Will Manual Labor Disappear?

by Napa Institute
Published In July 26, 2018

Machines are replacing more and more factory jobs. Five million such jobs have disappeared in US since 2000, mostly from automation. Many fear that this means the end of manual labor. Are they right?

It’s true that in the next twenty years, most routine jobs will go to machines. That includes not just factory jobs but office jobs. But it doesn’t follow that all manual work will perish.

Think of Marcus Daly and his hand-made Marian Caskets. They cost about as much as fancy satin-lined caskets that can be found online. So why would anyone buy a simpler, handmade casket? Won’t a robot factory soon make Marcus Daly’s work obsolete?

No, because his customers aren’t buying a commodity.

If I want a tank of gas, and every gas station around is the same except for price, I’ll go for the lowest price. But man does not live by price—or commodities—alone.

Marian Caskets appeal to Catholics not because they’re dirt cheap, but because they’re unique. They resonate with Christian belief in the uniqueness of every person and the value of the body. They also connect to the Divine Mercy prayer, to the memory of Pope John Paul II, who was buried in a similar casket, and to Jesus, a humble carpenter.

This is why robots will never replace all human labor. For some things, we value the fact that they’re handmade.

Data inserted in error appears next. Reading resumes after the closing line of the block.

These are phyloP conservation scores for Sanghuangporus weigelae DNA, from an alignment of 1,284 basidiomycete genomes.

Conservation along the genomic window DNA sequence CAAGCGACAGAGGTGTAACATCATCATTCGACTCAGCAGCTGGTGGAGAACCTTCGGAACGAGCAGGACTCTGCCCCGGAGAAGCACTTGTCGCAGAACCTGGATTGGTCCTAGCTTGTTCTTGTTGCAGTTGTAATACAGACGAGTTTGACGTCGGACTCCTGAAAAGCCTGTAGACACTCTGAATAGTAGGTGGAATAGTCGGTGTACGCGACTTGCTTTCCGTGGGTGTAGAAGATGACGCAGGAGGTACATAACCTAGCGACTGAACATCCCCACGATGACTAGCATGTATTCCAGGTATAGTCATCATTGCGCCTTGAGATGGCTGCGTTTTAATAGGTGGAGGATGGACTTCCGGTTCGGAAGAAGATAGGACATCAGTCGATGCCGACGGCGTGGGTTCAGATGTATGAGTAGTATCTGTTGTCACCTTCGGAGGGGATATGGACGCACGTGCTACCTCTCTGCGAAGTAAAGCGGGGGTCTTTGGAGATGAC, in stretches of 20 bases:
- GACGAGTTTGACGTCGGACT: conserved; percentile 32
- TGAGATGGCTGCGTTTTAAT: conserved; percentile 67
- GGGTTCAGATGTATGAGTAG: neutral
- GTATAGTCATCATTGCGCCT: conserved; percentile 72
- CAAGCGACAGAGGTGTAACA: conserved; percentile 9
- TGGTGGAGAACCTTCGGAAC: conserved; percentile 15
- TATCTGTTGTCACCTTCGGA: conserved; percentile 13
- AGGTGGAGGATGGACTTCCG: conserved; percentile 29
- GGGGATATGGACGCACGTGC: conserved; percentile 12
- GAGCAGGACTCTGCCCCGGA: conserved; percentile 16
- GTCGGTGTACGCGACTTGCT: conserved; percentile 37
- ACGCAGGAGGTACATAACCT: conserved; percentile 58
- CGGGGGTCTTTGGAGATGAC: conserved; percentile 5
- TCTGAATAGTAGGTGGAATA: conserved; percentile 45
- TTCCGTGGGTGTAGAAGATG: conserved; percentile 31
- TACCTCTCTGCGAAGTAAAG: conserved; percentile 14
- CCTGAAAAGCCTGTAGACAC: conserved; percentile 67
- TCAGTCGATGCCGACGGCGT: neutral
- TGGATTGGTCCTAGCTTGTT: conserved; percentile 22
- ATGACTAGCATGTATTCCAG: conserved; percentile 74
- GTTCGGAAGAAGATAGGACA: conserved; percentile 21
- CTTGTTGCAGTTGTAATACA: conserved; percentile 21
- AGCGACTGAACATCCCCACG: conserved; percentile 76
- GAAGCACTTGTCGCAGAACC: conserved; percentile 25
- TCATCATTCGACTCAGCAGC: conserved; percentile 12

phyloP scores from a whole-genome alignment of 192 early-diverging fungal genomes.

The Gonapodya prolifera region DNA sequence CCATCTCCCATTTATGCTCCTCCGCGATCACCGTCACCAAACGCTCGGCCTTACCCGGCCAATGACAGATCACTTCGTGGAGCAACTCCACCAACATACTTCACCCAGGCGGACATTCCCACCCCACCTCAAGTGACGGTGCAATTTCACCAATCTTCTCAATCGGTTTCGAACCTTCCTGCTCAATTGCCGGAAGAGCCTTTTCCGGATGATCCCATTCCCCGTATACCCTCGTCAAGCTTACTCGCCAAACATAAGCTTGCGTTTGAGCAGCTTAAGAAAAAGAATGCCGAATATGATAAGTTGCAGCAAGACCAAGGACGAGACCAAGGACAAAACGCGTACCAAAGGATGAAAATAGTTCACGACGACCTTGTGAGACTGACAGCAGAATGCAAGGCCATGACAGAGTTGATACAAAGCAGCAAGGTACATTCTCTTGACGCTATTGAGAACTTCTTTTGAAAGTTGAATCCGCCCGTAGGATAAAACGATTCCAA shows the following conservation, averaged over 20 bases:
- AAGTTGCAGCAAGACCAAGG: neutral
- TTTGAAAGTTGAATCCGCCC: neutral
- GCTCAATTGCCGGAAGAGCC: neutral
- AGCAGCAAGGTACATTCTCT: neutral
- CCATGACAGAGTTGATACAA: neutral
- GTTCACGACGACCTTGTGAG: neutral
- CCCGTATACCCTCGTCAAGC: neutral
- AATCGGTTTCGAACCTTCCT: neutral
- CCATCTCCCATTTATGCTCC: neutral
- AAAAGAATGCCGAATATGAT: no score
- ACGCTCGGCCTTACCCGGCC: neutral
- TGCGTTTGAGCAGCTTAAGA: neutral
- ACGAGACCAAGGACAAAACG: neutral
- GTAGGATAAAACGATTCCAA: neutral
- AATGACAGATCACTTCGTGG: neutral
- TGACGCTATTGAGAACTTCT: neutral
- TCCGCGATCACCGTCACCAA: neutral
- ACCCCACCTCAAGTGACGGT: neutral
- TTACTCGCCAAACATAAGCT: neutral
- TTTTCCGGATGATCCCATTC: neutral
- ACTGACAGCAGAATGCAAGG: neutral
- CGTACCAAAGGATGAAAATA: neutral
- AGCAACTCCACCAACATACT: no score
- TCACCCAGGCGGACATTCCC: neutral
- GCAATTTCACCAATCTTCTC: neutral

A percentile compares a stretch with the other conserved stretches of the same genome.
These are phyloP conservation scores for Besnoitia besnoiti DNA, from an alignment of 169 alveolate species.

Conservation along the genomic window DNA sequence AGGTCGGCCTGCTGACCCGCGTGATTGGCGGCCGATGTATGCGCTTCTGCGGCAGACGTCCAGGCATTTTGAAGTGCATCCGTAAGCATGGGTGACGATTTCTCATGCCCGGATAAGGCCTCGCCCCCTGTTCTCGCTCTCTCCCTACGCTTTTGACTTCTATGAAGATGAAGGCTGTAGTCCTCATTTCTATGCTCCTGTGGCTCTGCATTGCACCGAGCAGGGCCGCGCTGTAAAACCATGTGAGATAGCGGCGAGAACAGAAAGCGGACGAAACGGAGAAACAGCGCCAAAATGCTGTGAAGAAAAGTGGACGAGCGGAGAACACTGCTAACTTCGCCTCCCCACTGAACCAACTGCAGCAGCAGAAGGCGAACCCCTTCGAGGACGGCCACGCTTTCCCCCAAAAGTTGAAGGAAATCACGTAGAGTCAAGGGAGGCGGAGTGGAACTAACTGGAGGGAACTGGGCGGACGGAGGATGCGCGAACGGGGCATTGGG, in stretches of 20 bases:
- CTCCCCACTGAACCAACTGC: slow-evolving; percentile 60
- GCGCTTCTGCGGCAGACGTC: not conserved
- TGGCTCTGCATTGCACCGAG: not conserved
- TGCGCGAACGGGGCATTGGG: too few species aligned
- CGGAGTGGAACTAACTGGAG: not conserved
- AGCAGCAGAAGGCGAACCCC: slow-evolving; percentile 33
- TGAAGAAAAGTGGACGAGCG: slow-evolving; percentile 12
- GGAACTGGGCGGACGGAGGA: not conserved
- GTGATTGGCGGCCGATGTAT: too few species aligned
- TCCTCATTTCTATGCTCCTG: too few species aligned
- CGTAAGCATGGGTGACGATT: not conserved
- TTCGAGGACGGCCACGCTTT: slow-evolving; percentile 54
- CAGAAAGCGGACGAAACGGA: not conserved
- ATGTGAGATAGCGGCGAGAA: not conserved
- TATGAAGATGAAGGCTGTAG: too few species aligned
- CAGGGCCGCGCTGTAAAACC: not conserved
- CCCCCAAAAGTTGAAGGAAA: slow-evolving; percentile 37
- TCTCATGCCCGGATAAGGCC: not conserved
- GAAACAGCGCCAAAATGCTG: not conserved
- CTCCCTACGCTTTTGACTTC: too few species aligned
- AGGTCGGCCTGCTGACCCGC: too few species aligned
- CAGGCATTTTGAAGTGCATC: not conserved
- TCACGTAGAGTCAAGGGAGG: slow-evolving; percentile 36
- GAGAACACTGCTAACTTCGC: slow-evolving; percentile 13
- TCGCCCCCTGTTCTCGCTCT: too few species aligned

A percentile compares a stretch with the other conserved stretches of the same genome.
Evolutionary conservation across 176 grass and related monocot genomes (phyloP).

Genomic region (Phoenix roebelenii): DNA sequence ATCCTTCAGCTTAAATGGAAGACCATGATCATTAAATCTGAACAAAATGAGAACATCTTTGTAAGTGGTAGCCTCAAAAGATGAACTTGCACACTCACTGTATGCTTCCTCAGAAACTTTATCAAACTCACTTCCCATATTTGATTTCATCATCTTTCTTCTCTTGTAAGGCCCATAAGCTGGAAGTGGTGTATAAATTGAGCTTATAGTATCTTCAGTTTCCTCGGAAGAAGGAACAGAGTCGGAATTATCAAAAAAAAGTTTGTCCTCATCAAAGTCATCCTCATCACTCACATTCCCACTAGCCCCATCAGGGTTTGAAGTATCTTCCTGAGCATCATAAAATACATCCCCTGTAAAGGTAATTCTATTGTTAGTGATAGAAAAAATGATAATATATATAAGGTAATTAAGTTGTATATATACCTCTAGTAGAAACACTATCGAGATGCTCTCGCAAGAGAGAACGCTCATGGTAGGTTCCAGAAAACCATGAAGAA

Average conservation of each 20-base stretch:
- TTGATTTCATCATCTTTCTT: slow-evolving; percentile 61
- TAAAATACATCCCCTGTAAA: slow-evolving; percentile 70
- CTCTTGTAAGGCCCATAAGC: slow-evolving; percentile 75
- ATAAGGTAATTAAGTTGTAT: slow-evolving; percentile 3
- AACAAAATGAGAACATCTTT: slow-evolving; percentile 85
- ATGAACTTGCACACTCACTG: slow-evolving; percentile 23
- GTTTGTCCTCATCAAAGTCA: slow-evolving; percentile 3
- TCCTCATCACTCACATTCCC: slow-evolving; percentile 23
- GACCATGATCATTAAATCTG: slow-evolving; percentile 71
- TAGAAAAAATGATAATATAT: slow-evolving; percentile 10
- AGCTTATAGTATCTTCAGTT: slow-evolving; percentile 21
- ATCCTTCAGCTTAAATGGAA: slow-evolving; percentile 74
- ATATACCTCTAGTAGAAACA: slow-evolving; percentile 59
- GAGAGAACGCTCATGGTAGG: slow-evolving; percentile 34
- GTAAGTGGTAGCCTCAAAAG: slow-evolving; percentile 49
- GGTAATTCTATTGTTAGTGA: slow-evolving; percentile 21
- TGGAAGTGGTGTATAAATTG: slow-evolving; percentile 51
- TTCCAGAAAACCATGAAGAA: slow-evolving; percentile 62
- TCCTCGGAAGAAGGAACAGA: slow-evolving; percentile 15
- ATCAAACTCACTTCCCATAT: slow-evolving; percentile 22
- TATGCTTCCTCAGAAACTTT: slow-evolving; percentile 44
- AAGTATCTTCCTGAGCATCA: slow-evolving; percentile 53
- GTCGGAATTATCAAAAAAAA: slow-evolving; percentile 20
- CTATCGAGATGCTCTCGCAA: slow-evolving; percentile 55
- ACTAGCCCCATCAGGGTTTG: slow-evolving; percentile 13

Sometimes, we freely pay more for variable and man-made than for standardized and machine-made. In the future, such goods won’t cease to exist. They’ll have a vastly expanded market.

Think about Marcus Daly’s enterprise. It appeals to a niche market. Marian Caskets would gather moss if limited to the tiny island where they’re made, with a population of ten thousand. But network technology like the Internet has expanded demand to the lower forty-eight states. Even though Daly has barely tapped into that market, this has allowed him to turn a micro-niche product into a real business.

Etsy, the online platform for handmade and vintage products, is another example of this kind of market. Etsy links small artisans to customers around the globe. In 2016 there were 1.6 million sellers and some 24 million buyers on Etsy.

Similar things are happening in agriculture. In the past century, small farms gave way to giant farms. This process came at a cost—hundreds of thousands of smaller farms disappeared. Still, it helped all of us over the long run. We got more food at much lower prices, and more time and resources for other pursuits.

But no one expected what’s now happening. As the price of food has dropped, the desire for quirky, organic, and locally-grown products has soared. At first these were luxury items. Now they’re more widely enjoyed indulgences.

Just think of the burgeoning market for micro-brewed beers, grass-fed beef, pampered pork, free-range chickens, specialty cheeses, small-batch whiskey, urban gardens, and locavore farmers’ markets.

Here’s a prediction. As the number of routine jobs goes down, the demand for the unique human touch will go up.

Jay RichardsJay W. Richards, Ph.D., is an assistant research professor in the Busch School of Business and Economics at The Catholic University of America and author of the forthcoming book The Human Advantage: The Future of American Work in an Age of Smart Machines. He is also a speaker at the 2018 Principled Entrepreneurship Conference on the topic of Dignity of Work, to be held Oct-3-5.

Article originally published on business.catholic.edu,

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